“Education is what remains after one has forgotten what one has learned in school.” — Albert Einstein
When I was younger, I hostessed at a chic little restaurant to supplement my teaching salary. The owner/chef established a measure of local celebrity onto Cleveland’s chain-saturated restaurant scene. The dark wood interior, beautiful- to-look-at wait staff, as well as a prime location in Cleveland’s oldest neighborhood, secured its standing as one of the hottest spots to eat.
Working for a chef of such high social caliber was intimidating to say the least. I suspect he liked me well enough until the day I accidentally gave an 80,000 dollar fur coat to the wrong patron. He was never quite as friendly to me after that- and I can’t say I blamed him.
One quiet Monday evening… 10 covers on the books… his father arrived for dinner. A friendly, talkative man- he exuberantly told the manager and I he was having a date with a lady friend. I sat him at the restaurant’s prime table, and returned to my post.
An hour passed and it became apparent his date was not showing up. The manager approached:
“If you would please consider having dinner with Mr R. I will watch the host stand. Dinner will be on us.”
How could I refuse.
He was the type of man who instantly put others at ease. His charisma had been passed down to his son, who had a way of making each guest feel as if they were the single most special person to his business. While this charisma was not reserved for hostesses who played handout with very expensive minks… his father paid such erroneous behavior no mind.
My first day teaching in 2005… the first class of the day with six year olds… I did a lesson on “style.”
Everyone has their own style. When you are your true self- that is your style. Let’s look at your friend’s drawings and see if we can pick out some first grade style….
Later the next day, a fourth grade teacher arrived at my room. Her son had been in that class, and told her all about style the prior evening. I’m ashamed to admit I had no idea he had absorbed any of my lesson.
Knowing what children take away from school is a rare blessing. Children absorb the things they need for a personal life journey. The things that interest them. The things that have meaning. We will not always know what is meaningful for children… nor are we meant to… that is their job. Of course they will also remember the things that are pounded in by an authoritative hammer. That much is certain.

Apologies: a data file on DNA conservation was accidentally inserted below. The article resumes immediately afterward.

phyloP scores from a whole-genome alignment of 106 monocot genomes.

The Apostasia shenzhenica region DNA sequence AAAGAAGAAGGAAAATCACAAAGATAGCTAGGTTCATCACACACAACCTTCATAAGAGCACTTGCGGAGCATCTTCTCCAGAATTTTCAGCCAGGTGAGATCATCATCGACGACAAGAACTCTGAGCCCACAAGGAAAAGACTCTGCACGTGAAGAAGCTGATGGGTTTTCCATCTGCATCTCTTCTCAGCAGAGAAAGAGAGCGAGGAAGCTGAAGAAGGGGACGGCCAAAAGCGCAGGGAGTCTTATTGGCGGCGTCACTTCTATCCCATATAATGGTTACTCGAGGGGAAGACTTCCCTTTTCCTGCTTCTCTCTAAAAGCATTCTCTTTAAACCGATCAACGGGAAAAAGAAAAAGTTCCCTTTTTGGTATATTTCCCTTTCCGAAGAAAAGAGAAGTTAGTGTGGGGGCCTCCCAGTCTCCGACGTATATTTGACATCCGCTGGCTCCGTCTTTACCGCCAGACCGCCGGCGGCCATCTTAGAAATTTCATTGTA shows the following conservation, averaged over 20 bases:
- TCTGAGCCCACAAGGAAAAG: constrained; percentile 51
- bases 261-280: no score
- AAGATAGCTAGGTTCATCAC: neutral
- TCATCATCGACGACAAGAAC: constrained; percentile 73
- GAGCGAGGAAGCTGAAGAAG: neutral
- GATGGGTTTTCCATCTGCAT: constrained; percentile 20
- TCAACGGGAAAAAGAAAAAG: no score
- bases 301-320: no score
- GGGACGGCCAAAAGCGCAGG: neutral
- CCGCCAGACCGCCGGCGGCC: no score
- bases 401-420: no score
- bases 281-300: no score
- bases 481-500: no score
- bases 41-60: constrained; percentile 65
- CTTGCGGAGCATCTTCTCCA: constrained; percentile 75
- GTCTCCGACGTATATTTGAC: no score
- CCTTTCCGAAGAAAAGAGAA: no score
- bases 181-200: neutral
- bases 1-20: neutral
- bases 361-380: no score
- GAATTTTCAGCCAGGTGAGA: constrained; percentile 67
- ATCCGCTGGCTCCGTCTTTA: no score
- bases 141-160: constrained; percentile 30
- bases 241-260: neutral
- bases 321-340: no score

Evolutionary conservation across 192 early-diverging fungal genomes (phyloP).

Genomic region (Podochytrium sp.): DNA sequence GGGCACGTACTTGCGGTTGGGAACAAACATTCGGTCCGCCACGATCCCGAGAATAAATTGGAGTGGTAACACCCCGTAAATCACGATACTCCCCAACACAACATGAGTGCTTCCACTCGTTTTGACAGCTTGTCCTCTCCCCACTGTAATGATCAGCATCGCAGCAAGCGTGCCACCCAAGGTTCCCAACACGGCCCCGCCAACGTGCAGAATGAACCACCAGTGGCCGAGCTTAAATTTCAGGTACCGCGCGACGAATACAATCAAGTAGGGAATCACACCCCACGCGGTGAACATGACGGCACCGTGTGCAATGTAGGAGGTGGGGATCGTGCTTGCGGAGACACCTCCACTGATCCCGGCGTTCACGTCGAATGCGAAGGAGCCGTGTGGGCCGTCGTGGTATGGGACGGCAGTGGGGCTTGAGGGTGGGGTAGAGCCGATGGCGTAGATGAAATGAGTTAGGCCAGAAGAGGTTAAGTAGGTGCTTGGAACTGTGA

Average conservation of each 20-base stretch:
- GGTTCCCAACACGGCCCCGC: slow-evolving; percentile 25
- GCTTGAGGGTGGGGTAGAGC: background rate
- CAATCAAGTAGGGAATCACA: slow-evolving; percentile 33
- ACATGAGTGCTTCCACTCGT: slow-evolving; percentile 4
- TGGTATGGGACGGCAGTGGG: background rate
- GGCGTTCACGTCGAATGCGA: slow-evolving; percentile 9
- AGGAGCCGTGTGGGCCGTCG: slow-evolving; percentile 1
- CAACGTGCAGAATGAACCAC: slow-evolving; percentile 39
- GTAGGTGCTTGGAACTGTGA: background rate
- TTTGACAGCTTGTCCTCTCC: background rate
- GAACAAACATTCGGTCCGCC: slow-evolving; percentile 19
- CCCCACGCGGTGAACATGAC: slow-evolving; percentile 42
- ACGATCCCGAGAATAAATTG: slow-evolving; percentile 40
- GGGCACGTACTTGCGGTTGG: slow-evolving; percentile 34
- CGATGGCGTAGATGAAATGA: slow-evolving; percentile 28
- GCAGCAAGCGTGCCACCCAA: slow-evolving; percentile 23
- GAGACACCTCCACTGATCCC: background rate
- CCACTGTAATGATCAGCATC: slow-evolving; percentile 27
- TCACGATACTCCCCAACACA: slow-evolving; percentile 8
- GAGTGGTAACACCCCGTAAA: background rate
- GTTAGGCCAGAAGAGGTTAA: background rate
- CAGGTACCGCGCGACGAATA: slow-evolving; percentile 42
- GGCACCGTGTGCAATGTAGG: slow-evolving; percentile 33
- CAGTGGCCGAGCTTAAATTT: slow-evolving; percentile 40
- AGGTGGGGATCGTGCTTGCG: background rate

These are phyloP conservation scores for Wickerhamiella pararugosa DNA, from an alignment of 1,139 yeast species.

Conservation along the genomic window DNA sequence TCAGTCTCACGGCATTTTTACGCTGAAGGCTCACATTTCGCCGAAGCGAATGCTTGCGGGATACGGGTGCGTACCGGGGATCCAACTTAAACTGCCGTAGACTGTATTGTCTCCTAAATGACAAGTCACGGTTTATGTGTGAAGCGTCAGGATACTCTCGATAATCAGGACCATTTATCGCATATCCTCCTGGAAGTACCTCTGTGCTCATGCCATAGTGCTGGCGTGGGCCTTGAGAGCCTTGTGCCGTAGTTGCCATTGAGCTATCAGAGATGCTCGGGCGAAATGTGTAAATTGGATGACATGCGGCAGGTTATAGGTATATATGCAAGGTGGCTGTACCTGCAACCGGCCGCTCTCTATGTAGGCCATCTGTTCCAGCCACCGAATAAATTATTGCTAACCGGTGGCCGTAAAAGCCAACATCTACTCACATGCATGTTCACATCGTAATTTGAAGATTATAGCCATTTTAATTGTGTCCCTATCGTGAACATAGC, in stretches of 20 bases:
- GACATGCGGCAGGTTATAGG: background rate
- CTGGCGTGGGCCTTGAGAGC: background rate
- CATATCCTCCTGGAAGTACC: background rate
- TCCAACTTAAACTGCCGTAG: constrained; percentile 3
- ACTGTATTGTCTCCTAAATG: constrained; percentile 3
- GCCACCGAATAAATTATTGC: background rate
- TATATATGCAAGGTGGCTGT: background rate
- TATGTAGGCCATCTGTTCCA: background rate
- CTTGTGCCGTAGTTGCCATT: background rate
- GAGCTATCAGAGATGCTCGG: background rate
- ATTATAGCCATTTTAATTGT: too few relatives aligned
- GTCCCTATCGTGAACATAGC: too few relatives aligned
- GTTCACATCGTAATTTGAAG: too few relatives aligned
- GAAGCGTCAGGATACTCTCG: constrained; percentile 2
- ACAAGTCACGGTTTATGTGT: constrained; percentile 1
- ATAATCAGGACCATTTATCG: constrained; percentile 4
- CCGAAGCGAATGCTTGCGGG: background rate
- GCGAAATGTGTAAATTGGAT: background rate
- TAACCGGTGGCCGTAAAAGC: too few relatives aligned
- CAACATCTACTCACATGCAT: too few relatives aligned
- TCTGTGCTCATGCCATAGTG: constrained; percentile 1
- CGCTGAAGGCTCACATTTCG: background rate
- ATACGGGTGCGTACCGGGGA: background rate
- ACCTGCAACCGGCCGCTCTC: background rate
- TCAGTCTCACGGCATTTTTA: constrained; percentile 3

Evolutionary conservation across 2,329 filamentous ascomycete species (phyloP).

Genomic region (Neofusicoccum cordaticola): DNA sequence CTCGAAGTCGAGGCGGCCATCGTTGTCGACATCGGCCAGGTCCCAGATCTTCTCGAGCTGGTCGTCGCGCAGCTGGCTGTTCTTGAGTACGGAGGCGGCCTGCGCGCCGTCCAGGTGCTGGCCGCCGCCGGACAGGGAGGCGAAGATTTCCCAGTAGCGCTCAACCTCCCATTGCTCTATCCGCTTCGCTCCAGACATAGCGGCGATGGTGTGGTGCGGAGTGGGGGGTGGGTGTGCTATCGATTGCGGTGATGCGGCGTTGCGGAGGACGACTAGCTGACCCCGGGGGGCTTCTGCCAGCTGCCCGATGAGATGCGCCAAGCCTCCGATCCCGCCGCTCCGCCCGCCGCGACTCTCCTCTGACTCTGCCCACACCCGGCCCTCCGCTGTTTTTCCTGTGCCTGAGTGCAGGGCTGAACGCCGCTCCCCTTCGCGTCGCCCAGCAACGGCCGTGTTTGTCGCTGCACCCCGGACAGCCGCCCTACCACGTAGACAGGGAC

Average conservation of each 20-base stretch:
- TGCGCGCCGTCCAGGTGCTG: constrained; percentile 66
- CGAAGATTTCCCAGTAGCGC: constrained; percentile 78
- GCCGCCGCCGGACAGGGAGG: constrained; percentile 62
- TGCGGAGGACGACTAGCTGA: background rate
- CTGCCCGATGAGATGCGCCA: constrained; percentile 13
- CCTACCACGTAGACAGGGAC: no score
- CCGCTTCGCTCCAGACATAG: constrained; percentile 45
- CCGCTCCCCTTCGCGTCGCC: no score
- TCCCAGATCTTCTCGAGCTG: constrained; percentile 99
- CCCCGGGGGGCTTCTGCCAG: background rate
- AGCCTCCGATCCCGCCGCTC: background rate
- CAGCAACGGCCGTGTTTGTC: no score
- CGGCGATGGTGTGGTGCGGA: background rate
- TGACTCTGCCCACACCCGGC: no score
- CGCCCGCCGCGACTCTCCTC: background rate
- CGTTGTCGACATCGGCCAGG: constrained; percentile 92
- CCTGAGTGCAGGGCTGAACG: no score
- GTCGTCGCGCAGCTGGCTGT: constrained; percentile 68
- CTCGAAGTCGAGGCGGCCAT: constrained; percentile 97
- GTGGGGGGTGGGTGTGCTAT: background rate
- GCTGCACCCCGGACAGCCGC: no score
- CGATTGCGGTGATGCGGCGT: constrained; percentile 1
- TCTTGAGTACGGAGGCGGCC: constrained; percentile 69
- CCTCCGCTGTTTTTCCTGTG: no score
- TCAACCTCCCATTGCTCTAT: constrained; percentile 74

After a few glasses of wine Mr. R. began to reminisce about his late wife. I remembered thinking: I hope one day, my husband loves me this much.
“If you don’t remember anything else B, let me tell you this: Relationships are all that matter in this world. There’s not much else. Not money, not ambition, not your appearance… just your relationships. Live with that priority, and you will never be sad a day in your life.”
Maybe it was because he was the father of the most intimidating boss I ever worked for. Maybe it was because he asked questions and listened intently to a 25 year old girl, as if I had been the First Lady. Maybe it was the 2 glasses of pinot noir I drank. Maybe it was all of the above.
Whatever the reason, just like many of my students, he changed my life in a way that he will never know.
Einstein had it right.
A deeply meaningful education cannot happen in a factory school model.
It cannot happen on ditto sheets. At assemblies. On state tests. In quiet lines.
It cannot even happen in my art room.
Oh, there are tremendous teachers who fight a hard, honorable battle. The teachers who make learning less of a chore, and more of an adventure. The teachers who connect students to themselves, to each other, to the world. The teachers who explode with life, who love imperfect children. The teachers who fertilize and nurture passionate curiosity that is the birthright of all humans. Yet in spite of this, I am beginning to suspect a factory model will never allow teachers to truly win such a battle.
The factory is about production. It cannot be about much more.
Real education is not when you apply “X, Y, and Z” onto a child and out pops learning like a recipe in a kitchen.
Children must survey information, happenings, experiences, moments, conversations, creations, and problems of their lives… then sort from this cornucopia of input the tidbits that serve them best… what propels them down the life path of their choosing… what will become the tools used to create a life of their dreams.
For this reason teachers are everywhere.
Classroom extends beyond walls into the whole wide world.
Even the most unassuming dinner on a drizzly Monday can turn into a lesson worthy of taking to the grave.
I do not purport that reading, writing and mathematics weren’t important in my life. I do not mean to suggest I was/am not eternally grateful to have been born in a country where a free education is offered to all children no matter what socio-economic status they are born into. I realize the ability to write on this blog started with ditto sheets in Kindergarten… carefully tracing letters over dotted guide-lines.
Yet I do not remember those lessons.
What I do remember is my Kindergarten teacher taking me and three other children to McDonald’s. We earned a certain number of gold stickers or some other arbitrary achievement. I remember thinking how much I loved her. I remember marveling that we were special enough to spend her own money on happy meals.
Such a feeling is education that goes beyond schooling.
Incorporating such an idea to make learning meaningful is easy for a five year old to understand.
Harder for adults.
And I’m now discovering, nearly impossible for governments.